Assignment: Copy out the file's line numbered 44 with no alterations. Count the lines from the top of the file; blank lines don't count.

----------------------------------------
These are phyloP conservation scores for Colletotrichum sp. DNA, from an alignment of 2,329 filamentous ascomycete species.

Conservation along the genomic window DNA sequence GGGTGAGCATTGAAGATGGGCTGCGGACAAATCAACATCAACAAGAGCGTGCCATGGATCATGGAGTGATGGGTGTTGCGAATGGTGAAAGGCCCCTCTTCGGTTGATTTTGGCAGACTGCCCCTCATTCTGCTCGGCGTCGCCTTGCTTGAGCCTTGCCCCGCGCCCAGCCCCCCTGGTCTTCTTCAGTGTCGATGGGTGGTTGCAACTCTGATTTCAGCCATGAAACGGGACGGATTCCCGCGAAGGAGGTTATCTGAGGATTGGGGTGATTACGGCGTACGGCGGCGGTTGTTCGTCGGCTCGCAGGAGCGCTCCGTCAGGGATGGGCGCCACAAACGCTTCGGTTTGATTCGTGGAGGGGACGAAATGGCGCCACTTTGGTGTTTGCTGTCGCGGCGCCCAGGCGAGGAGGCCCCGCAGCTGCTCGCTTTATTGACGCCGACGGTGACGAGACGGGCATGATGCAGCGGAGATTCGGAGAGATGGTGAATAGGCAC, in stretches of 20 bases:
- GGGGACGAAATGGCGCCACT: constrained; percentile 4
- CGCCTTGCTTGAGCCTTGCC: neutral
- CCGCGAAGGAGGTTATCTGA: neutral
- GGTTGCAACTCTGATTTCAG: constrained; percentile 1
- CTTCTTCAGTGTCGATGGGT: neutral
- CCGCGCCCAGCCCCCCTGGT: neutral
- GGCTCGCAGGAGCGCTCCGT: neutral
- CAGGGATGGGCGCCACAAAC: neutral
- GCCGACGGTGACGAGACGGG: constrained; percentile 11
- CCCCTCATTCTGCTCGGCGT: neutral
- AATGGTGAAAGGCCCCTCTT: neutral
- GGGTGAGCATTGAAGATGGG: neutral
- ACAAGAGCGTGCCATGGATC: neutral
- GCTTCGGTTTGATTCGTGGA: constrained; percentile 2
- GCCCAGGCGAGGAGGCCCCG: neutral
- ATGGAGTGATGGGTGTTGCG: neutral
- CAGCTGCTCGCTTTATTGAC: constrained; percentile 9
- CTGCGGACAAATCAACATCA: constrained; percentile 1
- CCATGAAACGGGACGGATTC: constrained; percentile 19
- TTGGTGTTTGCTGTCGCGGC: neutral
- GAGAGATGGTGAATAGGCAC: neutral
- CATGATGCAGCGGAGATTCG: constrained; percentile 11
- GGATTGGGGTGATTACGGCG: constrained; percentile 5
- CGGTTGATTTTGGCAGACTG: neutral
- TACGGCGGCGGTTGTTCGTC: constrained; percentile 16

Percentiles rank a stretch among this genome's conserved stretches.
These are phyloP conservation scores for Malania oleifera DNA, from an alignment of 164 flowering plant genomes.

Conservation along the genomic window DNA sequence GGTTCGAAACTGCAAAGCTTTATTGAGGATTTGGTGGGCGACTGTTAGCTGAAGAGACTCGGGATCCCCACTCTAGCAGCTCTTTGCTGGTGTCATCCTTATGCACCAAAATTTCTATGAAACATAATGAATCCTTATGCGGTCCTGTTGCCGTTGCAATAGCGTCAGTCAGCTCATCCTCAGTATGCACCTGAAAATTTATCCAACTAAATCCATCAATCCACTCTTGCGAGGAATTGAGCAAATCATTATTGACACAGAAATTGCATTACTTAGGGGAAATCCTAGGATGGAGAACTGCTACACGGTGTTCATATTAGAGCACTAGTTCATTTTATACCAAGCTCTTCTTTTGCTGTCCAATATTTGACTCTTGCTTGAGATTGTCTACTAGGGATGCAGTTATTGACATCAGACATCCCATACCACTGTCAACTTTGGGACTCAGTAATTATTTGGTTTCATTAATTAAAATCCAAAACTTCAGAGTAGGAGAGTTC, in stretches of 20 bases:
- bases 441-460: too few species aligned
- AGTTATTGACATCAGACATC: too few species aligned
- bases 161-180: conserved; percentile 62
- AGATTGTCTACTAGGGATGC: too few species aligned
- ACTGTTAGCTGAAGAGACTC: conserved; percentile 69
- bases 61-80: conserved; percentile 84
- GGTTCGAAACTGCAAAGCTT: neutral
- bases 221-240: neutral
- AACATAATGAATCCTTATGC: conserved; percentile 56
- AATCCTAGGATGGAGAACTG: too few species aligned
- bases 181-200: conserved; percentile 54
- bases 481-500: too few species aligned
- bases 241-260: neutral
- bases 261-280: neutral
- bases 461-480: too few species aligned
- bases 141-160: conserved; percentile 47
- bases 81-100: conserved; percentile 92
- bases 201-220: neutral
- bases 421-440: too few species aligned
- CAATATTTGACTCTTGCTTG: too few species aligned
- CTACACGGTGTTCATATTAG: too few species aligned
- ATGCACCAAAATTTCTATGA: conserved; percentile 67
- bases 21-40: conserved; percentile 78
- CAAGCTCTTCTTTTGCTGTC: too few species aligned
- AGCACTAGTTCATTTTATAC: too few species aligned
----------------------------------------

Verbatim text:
- bases 261-280: neutral